DAGGER has proved you can teach an old dog new tricks – by becoming the world’s most famous four-legged artist.
The seven-year-old Labrador-mix, couldn’t cut it as an assistance dog, but he’s a real dab-paw at art.
Dagger, dubbed DogVinci, has painted more than 650 masterpieces — which fetch £250-a-go — and they have raised an astonishing £150,000 for charity.
Now his work will go on display at Europe’s first-ever animal art exhibition in Paris next month. Owner Yvonne Dagger, 69, said: “Dagger’s the dog world’s answer to painting . . . hence his nickname.
“He loves to paint, he wags his tail and he’s so excited when his artists brush and easel come out. He’ll push down on the brush and wiggle it and I’ll just let him be, he’s just so happy.
"Every brush stroke is painted by Dagger — so wherever the brush lands that’s where the paint will be. Whether it’s a dab, dot or a long wiggly brush stroke . . . Dagger paints every inch and we have sold hundreds all over the world.”
Dagger — who paints wearing a trademark red beret — was originally meant to be an assistance dog.
Artist Yvonne, from Long Island, New York, who also volunteers for charity Canine Companions for Independence, took in Dagger for the first 18 months of his life, before he started his formal training.
But he was found to have a fearful side, which made him unsuitable to be an assistance dog - so Yvonne and husband Dennis, also 69, decided to keep him as a pet instead.
Then, at two years old Dagger picked up a paintbrush for the first time after he began nudging Yvonne with his nose as she painted.
Yvonne said: “As I was painting an artwork the most astonishing thing happened as Dagger began nudging me with his nose. He was so persistent, jokingly, I asked him if he wanted to paint like ‘Mummy’ and his tail started to wag.
“I took a table-top easel, placed a canvas on it and used the command words including “push” instead of “paint” and “get” instead of “brush” that he had already learned in training and I taught him how to paint. I realised in a few sessions that Dagger had a unique talent.”
The way it works is that Yvonne puts a one-inch paint brush that Dagger holds in his mouth. And every six or so strokes Dagger pauses, so she can put more paint on.
She said: “I feel that Dagger is where he was always meant to be. His life began on a journey to become a service dog for one person and as fate would have it, his journey took a different, more fulfilling course where he has brought a smile and joy to hundreds of people instead.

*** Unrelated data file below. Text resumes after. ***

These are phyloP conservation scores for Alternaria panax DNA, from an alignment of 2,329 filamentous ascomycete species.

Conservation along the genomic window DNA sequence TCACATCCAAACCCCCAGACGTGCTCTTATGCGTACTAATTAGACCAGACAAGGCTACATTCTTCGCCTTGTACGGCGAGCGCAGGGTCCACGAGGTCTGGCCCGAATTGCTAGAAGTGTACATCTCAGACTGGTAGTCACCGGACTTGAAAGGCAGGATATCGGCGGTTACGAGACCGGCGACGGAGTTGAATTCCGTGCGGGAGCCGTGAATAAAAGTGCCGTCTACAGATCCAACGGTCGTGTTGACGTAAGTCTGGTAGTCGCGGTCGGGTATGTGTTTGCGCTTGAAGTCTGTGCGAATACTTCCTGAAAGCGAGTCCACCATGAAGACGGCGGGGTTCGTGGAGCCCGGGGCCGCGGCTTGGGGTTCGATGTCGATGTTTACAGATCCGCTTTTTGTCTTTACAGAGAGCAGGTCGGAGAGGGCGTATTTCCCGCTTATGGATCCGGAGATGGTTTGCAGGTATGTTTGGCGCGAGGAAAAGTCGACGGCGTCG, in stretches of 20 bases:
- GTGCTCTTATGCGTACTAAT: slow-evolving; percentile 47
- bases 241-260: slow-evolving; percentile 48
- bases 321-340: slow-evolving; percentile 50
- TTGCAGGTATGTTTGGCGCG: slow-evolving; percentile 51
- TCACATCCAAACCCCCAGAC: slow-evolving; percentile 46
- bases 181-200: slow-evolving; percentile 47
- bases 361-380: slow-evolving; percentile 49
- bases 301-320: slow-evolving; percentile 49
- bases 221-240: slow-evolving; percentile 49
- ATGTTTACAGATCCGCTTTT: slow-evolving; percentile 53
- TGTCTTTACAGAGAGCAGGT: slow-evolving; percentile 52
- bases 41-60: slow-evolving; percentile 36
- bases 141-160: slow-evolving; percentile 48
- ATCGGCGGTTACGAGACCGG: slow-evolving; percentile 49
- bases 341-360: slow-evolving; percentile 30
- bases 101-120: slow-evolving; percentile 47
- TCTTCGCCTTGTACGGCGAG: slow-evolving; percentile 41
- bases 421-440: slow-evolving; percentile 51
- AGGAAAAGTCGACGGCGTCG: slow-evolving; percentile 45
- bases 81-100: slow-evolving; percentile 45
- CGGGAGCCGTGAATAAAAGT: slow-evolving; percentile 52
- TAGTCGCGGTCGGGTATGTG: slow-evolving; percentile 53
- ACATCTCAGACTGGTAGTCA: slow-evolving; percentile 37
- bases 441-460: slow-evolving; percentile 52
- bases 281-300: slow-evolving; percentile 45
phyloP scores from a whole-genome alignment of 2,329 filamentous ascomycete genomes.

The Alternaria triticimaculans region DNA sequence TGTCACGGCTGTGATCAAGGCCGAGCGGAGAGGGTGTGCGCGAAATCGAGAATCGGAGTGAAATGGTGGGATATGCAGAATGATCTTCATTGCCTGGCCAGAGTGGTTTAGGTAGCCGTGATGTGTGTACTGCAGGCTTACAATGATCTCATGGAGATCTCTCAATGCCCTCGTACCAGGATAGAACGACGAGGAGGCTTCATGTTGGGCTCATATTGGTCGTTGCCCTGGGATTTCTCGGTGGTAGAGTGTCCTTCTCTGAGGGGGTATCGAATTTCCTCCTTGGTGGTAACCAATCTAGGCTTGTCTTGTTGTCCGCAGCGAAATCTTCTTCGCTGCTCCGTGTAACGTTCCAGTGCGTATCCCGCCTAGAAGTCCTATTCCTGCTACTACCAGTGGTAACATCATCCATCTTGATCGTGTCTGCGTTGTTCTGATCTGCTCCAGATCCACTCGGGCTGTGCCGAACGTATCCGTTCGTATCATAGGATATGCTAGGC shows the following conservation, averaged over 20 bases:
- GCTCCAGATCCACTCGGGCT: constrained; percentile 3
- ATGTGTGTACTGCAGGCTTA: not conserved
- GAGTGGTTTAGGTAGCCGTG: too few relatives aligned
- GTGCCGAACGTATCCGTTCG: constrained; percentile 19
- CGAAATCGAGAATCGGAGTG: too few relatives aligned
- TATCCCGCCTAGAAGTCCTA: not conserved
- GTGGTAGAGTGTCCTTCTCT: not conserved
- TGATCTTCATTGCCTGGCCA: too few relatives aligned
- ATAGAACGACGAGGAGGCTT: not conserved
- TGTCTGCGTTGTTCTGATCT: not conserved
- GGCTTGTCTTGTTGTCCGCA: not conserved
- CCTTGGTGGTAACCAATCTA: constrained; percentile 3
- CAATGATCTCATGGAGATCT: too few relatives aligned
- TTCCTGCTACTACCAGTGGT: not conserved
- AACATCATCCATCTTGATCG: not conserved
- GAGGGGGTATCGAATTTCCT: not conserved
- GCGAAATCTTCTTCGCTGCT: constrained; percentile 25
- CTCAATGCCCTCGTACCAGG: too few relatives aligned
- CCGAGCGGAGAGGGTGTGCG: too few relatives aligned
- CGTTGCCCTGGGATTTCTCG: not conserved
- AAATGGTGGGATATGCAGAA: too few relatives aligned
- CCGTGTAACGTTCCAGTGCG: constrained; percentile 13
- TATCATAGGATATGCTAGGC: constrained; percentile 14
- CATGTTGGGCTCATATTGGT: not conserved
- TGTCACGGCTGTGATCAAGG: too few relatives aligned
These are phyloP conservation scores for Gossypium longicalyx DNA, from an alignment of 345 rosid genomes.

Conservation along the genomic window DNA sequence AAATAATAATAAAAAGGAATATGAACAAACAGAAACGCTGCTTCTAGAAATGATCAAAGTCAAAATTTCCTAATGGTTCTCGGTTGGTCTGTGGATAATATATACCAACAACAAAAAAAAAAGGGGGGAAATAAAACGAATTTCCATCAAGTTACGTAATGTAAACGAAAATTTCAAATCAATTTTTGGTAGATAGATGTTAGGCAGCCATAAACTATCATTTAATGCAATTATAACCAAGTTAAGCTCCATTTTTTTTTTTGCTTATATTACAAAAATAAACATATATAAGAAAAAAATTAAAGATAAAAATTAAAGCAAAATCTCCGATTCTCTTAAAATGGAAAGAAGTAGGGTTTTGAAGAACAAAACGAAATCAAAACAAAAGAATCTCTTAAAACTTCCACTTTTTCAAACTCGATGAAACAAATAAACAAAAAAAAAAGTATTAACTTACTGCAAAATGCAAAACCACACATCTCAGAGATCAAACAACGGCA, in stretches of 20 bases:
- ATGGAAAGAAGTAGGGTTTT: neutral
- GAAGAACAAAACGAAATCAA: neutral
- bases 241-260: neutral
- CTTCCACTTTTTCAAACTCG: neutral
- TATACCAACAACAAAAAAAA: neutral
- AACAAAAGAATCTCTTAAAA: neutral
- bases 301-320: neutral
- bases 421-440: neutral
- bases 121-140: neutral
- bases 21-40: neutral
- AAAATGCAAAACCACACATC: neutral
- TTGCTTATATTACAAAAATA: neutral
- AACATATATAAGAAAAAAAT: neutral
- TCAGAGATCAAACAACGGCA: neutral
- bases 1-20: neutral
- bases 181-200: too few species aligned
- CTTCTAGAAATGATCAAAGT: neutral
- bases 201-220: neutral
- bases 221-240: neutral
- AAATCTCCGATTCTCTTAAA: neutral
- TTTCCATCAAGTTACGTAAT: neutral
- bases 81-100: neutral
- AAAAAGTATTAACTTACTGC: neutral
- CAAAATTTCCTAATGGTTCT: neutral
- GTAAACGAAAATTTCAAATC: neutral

“Dagger is not only a talented painter, but he’s also a gentle, kind soul. His love for people resonates wherever we go. It’s hard to find that combination. It’s really a once in a lifetime treasure. Dagger loves what he does, but his talent and temperament is what makes him a very, very special dog.”
For more information see dogvinci.com.
Star of the week
WITH one ear, a buck tooth, a chopped-off tail and “moth-eaten” fur, you can see Fifi the Frenchie hasn’t always had it easy.
Yet Abby Glonek, 31, and daughter Summer, eight, knew Fifi was perfect after finding the pup at Wood Green animal shelter in Godmanchester, Cambs.
The eight-year-old pup suffers from alopecia, gets ulcers from scratching her eyes and must take medication daily for skin allergies.
She also has baths in special shampoo and wipes to clean her nose wrinkles, ears and claws.
Abby, who is from Peterborough, said: “We saw Fifi with her one ear and sticking-out front tooth and just fell in love.
“I spoke to the shelter and was informed of her condition and we still knew she was the dog for us. She may not be everyone’s perfect dog but she’s definitely ours.
MANDY HARPER, 60, from Bath can’t figure out if her two-year-old Siamese cat called Rina likes her giving her strokes and attention.
Q) Rina comes up to me and meows, I’ll give her a pat and then she’ll want me to stop and claw me. Why do cats seek attention and then immediately reject it?
A) Cats have a way of keeping us mere humans on our toes, eh? There are several possibilities. Perhaps Rina just wants attention or feeding rather than physical affection. She might also just enjoy the stimulation and fun of having a swipe at you. Cats that have been allowed or encouraged to ‘hunt’ human hands and feet as kittens may also see it as a game when they’re adults.
It also might be dependant on the part of Rina’s body you are stroking at the time. If she is older, maybe she has arthritis in her back or hips, in which case she may be uncomfort- able? Some cats like being stroked in certain areas and not others.
A vet check can rule out if there is any pain or a physical issue at play.
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JADE HENNING, 50, from Dorset, has a six-year-old Labrador called Sophie that loves licking her when she’s just finished her bath.
Q) Why does my dog try to lick my legs when I get out of the shower?
A) She’s likely just showing affection, and enjoying the warm water drink at the same time. Licking is a natural appeasement behaviour dogs use to greet their owners or other dogs when they are pleased to see them. Sounds like Sophie finds it just a tad overwhelming to be apart from you when you shower, so she has to smother you in doggy kisses when you step out to tell you she really values you and wants to be your friend again. Embrace the doggy version of towelling off, I say!
Send your questions for the Pet Vet to email@example.com
Win ash charm
REMEMBER a loved pet with a charm, worth £95, that fits most well-known bracelet brands and holds a small amount of your late pal’s ashes.
We have three up for grabs.
See mypetsashes.co.uk for details.
For your chance to win, send an email marked CHARM to sundaypets@ the-sun.co.uk.